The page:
The European Union approaches the one-year anniversary of the Court of Justice's landmark decision recognizing a right to be forgotten. The newfound right gives people in the EU the right to have search engines remove links to articles generated from a search of their names if the articles contain personal information that is "inadequate, irrelevant or no longer relevant." The decision was a victory for the European concept of privacy. Yet, a year later, the EU is still experiencing a lot of handwringing.
The brunt of concern centers on Google. For all intents and purposes, Google is the judge and the jury for the privacy requests people make to Google. People can appeal Google's decisions to the national data protection authorities and the national courts in the EU. But recent statistics from appeals in Ireland suggests that very few of Google's decisions are ever appealed. Google wields immense power for each request it receives, not only on the merits of the case, but also the scope of relief, which Google has thus far limited to European versions of its site--much to the consternation of EU privacy regulators, who believe the relief should extend to Google.com.
The critics of Google raise a valid question: why is Google deciding how the right to be forgotten should be applied? But the answer is not difficult to find. Google is the judge of these privacy requests because that's what the EU asked for. The EU let the decision-making power fall squarely on Google.
Of course, delegating--or outsourcing--such power to a for-profit corporation raises serious concerns about democratic accountability. We've seen this type of privatization problem in other contexts, ranging from the running of prisons to the provision of social services. Copyright owners have power to request websites to take down allegedly infringing material. In the first week of April 2015, Google received over one million copyright notices a day. For most of these takedown requests, Google is the only judge to decide whether the material can remain online or not.
So why do governments allow corporations to make these important decisions? In some cases, there is no viable alternative. No country in the world has enough courts to handle a million copyright lawsuits a day. The same concern applies to the right to be forgotten. According to a 2010 EU Report, many of the national data protection authorities in the EU do not have sufficient staff and resources to carry out their responsibilities. Hard to imagine these already strapped agencies could handle the over 224,000 requests related to 813,000 links to webpages that Google received and decided in just nine months.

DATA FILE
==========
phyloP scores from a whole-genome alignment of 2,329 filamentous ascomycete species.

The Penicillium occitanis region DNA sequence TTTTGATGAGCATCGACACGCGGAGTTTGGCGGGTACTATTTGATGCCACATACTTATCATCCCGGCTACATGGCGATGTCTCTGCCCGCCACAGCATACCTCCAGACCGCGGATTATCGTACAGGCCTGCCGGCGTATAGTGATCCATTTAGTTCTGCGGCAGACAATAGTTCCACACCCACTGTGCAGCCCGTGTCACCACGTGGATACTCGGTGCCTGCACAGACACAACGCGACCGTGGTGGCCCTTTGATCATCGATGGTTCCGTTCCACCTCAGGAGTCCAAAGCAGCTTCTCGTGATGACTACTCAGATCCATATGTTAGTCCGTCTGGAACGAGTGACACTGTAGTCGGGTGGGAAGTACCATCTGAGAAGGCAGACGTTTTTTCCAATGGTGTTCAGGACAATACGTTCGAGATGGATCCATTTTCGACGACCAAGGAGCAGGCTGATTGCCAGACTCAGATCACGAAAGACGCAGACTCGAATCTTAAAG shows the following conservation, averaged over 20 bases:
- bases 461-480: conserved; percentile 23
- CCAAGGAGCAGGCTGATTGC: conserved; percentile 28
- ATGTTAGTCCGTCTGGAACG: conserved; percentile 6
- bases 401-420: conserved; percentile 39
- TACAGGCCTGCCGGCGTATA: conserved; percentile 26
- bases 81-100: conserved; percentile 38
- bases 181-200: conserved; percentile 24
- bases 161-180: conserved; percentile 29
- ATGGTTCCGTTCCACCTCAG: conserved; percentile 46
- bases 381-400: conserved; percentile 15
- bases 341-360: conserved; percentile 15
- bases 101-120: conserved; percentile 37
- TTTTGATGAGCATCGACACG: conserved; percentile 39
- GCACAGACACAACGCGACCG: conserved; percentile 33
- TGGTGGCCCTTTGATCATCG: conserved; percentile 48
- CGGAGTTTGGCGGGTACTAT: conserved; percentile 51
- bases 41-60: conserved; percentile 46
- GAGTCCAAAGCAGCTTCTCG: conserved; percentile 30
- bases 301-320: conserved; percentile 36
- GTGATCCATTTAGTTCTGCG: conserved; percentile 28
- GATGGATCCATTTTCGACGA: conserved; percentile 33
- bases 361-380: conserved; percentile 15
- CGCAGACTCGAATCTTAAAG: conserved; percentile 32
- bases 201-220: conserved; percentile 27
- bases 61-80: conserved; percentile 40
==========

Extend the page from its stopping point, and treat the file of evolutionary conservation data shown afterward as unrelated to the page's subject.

Max Weber recognized that "public" and "private" entities in the modern state are no different in terms of their bureaucratic organization, which he saw as the most efficient manner of organization in the administration of tasks. Google is, in effect, a private administrative agency. The choice then becomes which agency, whether public or private, can best handle the task?
The choice seems clear. In terms of analytics, resources, and ability to create and manage an online processing system, Google is probably better than any government agency could ever be. Within just two weeks of the Court of Justice decision, Google hired more staff, designed an online claims system in 25 languages, and started receiving and reviewing privacy requests from people in all EU members. Google's site also includes a transparency report that updates, in real time, the number and outcomes of all privacy requests Google has decided. Could a government agency match Google's seamless and speedy launch? Doubtful.
Of course, delegation to Google doesn't mean that the EU should abdicate its role in providing oversight. But, by all measures, the EU hasn't. Google is being closely scrutinized every step of the way. The EU's recent antitrust charges against Google for unrelated issues will only heighten the scrutiny. Google has conceded there may be a legitimate need for a right to be forgotten and that it is trying to view the issue from a more European perspective.
This exchange between European and American perspectives is healthy. So is the heated public debate over the wisdom of the right that has ensued in Europe, the United States, and elsewhere. How to strike the right balance between online privacy and the public's right to know is a difficult question, but also a fundamental one that every democratic society must answer. Google, whose mission is to provide access to information, no doubt can learn from the European understanding of privacy, but so too the EU regulators can learn from the American understanding of free speech. The right balance on the Internet is not likely to be reached by a regional approach--EU, U.S., or other approach--that ignores the externalities it imposes on the rest of the world.
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